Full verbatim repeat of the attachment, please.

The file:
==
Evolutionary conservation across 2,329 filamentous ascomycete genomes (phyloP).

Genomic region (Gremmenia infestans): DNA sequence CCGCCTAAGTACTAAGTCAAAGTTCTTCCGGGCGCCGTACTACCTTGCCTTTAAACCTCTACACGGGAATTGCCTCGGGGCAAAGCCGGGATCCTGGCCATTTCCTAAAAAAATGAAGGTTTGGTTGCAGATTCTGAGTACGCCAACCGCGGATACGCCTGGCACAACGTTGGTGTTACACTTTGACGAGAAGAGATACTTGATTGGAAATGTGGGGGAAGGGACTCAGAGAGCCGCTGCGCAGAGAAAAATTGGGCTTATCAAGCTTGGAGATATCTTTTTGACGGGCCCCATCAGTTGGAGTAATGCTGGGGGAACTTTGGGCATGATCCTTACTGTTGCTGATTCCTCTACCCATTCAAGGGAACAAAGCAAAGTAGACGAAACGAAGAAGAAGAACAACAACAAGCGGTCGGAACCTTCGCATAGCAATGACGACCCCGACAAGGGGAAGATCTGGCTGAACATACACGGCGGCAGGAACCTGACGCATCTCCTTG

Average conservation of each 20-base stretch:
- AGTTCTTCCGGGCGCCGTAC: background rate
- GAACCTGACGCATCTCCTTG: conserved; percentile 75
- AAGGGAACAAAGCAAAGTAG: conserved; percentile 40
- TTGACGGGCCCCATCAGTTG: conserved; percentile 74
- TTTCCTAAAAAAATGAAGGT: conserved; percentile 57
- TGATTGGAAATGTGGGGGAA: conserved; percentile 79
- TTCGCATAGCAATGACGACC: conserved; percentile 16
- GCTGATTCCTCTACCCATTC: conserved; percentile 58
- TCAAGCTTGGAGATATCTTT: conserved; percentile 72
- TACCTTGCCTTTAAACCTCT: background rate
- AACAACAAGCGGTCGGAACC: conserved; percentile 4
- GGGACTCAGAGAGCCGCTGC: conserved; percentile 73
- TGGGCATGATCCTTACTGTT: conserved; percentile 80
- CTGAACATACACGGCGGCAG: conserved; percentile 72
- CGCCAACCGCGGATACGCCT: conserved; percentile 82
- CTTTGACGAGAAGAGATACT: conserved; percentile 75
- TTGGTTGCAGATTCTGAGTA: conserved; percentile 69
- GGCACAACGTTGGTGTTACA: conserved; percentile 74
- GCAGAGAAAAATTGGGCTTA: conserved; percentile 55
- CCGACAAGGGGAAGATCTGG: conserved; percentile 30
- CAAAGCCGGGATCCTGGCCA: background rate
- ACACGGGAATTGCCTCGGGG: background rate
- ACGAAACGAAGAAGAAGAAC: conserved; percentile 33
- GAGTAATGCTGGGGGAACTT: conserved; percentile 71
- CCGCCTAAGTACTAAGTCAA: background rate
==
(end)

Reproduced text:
Evolutionary conservation across 2,329 filamentous ascomycete genomes (phyloP).

Genomic region (Gremmenia infestans): DNA sequence CCGCCTAAGTACTAAGTCAAAGTTCTTCCGGGCGCCGTACTACCTTGCCTTTAAACCTCTACACGGGAATTGCCTCGGGGCAAAGCCGGGATCCTGGCCATTTCCTAAAAAAATGAAGGTTTGGTTGCAGATTCTGAGTACGCCAACCGCGGATACGCCTGGCACAACGTTGGTGTTACACTTTGACGAGAAGAGATACTTGATTGGAAATGTGGGGGAAGGGACTCAGAGAGCCGCTGCGCAGAGAAAAATTGGGCTTATCAAGCTTGGAGATATCTTTTTGACGGGCCCCATCAGTTGGAGTAATGCTGGGGGAACTTTGGGCATGATCCTTACTGTTGCTGATTCCTCTACCCATTCAAGGGAACAAAGCAAAGTAGACGAAACGAAGAAGAAGAACAACAACAAGCGGTCGGAACCTTCGCATAGCAATGACGACCCCGACAAGGGGAAGATCTGGCTGAACATACACGGCGGCAGGAACCTGACGCATCTCCTTG

Average conservation of each 20-base stretch:
- AGTTCTTCCGGGCGCCGTAC: background rate
- GAACCTGACGCATCTCCTTG: conserved; percentile 75
- AAGGGAACAAAGCAAAGTAG: conserved; percentile 40
- TTGACGGGCCCCATCAGTTG: conserved; percentile 74
- TTTCCTAAAAAAATGAAGGT: conserved; percentile 57
- TGATTGGAAATGTGGGGGAA: conserved; percentile 79
- TTCGCATAGCAATGACGACC: conserved; percentile 16
- GCTGATTCCTCTACCCATTC: conserved; percentile 58
- TCAAGCTTGGAGATATCTTT: conserved; percentile 72
- TACCTTGCCTTTAAACCTCT: background rate
- AACAACAAGCGGTCGGAACC: conserved; percentile 4
- GGGACTCAGAGAGCCGCTGC: conserved; percentile 73
- TGGGCATGATCCTTACTGTT: conserved; percentile 80
- CTGAACATACACGGCGGCAG: conserved; percentile 72
- CGCCAACCGCGGATACGCCT: conserved; percentile 82
- CTTTGACGAGAAGAGATACT: conserved; percentile 75
- TTGGTTGCAGATTCTGAGTA: conserved; percentile 69
- GGCACAACGTTGGTGTTACA: conserved; percentile 74
- GCAGAGAAAAATTGGGCTTA: conserved; percentile 55
- CCGACAAGGGGAAGATCTGG: conserved; percentile 30
- CAAAGCCGGGATCCTGGCCA: background rate
- ACACGGGAATTGCCTCGGGG: background rate
- ACGAAACGAAGAAGAAGAAC: conserved; percentile 33
- GAGTAATGCTGGGGGAACTT: conserved; percentile 71
- CCGCCTAAGTACTAAGTCAA: background rate